@Thomas Weidner I've used legalzoom for 2 separate LLCs. As far as generic operating agreements, that's completely false.... My operating agreement is specific to the state I'm in, and for the purpose intended. I spoke with their rep for about 30 minutes about what I was looking for, and they drafted the paperwork based on that conversation. It's a terrible idea to do it yourself. Your talking about protecting your assets, both business and personal, and one mistake would put that all in jeopardy. And you wont know if there is a mistake until you really need that protection. Theres, obviously, nothing wrong with going with a local attorney, and that may be best for you, but legalzoom was the best choice for me.
@Thomas Weidner thanks everyone for your advice. It does make sense when you have your assets on the line not to cut corners and cost. Although I like doing things myself I think I will be speaking to a lawyer that has knowledge in real estate investing. Thanks again

@Thomas Weidner go back to what @Brian Eastman wrote. I am an AP Attorney and Trial Lawyer. I have never seen anything good from legal zoom. Most companies I have sued that used legal zoom had the worst, incomplete and wrong incorporating generic documents they were not worth the paper printed on. You get what you pay for. Use a lawyer do incorporate and draft your operating agreement, properly, and involve your CPA. 

In my practice state of TX, no, it's my opinion that it's not worth it to do a one-size-fits-all LLC formation. There are many things I can do to increase asset protections, however, I can only do them *before* the LLC is filed with the state.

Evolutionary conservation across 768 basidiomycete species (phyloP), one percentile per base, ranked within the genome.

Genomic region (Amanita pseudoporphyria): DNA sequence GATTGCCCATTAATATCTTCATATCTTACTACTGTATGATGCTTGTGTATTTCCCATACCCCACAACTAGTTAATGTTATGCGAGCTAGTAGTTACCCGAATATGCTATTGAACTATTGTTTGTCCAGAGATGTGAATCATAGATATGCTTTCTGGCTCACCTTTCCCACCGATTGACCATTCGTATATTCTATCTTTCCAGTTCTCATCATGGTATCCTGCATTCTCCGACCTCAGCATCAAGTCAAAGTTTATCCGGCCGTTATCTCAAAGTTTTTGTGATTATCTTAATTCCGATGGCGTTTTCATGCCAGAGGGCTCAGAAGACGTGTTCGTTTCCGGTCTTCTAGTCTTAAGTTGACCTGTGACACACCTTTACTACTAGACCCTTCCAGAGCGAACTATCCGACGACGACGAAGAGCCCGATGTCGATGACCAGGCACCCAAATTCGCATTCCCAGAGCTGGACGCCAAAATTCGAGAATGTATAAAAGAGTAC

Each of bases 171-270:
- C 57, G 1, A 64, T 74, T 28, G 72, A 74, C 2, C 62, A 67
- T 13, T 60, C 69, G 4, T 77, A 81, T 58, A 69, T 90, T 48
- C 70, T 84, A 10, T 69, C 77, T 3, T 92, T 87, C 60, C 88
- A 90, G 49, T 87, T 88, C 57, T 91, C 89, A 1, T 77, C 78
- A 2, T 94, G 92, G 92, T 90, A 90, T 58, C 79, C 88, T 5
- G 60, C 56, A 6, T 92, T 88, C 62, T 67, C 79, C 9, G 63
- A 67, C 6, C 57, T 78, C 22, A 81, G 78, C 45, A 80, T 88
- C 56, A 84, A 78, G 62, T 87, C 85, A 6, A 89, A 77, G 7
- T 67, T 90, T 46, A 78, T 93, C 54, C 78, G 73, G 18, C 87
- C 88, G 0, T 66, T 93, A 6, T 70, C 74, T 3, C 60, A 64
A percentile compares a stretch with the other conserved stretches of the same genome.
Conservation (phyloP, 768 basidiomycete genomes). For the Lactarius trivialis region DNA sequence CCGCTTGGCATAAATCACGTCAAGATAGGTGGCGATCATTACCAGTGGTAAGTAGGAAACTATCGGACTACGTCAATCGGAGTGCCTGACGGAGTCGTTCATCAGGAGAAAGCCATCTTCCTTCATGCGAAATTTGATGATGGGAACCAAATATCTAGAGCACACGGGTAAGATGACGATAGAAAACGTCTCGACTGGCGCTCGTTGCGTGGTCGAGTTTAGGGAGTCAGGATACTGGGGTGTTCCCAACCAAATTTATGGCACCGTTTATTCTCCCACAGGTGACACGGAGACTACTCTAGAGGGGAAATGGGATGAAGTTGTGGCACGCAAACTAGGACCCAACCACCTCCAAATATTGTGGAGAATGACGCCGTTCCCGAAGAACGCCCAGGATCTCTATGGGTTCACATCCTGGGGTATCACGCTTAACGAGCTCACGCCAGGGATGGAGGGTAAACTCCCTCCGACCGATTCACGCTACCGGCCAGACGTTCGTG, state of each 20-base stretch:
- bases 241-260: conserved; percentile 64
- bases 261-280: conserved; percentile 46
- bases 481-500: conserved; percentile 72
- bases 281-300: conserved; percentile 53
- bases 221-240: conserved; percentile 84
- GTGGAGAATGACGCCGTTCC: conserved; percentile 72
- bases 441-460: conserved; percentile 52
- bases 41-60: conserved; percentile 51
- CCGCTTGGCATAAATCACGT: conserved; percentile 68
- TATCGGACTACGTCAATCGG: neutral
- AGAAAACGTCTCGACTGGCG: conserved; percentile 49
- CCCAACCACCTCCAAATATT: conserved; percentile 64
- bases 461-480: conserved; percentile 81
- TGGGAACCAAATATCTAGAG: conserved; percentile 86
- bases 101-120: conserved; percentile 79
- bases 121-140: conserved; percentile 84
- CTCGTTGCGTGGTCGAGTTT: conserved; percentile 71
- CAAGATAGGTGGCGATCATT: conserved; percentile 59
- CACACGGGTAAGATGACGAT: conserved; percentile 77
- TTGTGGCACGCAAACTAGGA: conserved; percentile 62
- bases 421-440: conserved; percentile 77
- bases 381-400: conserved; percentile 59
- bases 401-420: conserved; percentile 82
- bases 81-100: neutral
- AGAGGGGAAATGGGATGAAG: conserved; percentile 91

I'm not calling out LZ specifically, but in my asset protection, LLC, and estate planning experience, DIY forms and one-size-fits all forms cause increased legal fees and heartache when the client comes to me needing me to "fix" the issues they're having. Sometimes, particularly with LLCs, the damage is done and it's too late.

Yet another TX attorney chiming in: friends don't let friends protect their assets with "entities-in-a-box" for the reasons @Brian Eastman and @James Miller stated. I totally get that can be tempting because it's cheap. But there's no good reason to skimp on asset protection or any service best completed by a professional familiar with your situation. 

Also, there are reasons there are many lawyers saying "Don't do it." You're not any of our clients so we aren't saying this because LZ takes away business. If anything, I'd bet many of us have gotten business from clients who formed their entity in this way. Occasionally I do get some slightly funny interactions from clients expecting their legal work to look a certain way because of companies like LZ. But usually they're not funny situations, but someone who got a generic entity and didn't understand how to use it. An AP attorney is best used proactively, well before you're doing anything that could expose you to liability and the threat of a lawsuit. A real, live person who can tailor your operating agreement appropriately and give you everything you need to know about using the entity will pay dividends in the long run. It's the difference between hiring someone to write your college essay versus having someone teach you to write a good essay yourself. The latter may be more expensive, but the quality of service/information will also be much higher. You really do get what you pay for with these services. Don't even get me started on the "free" online stuff. There are many wonderful ways to save money as an investor, but this isn't one of those areas.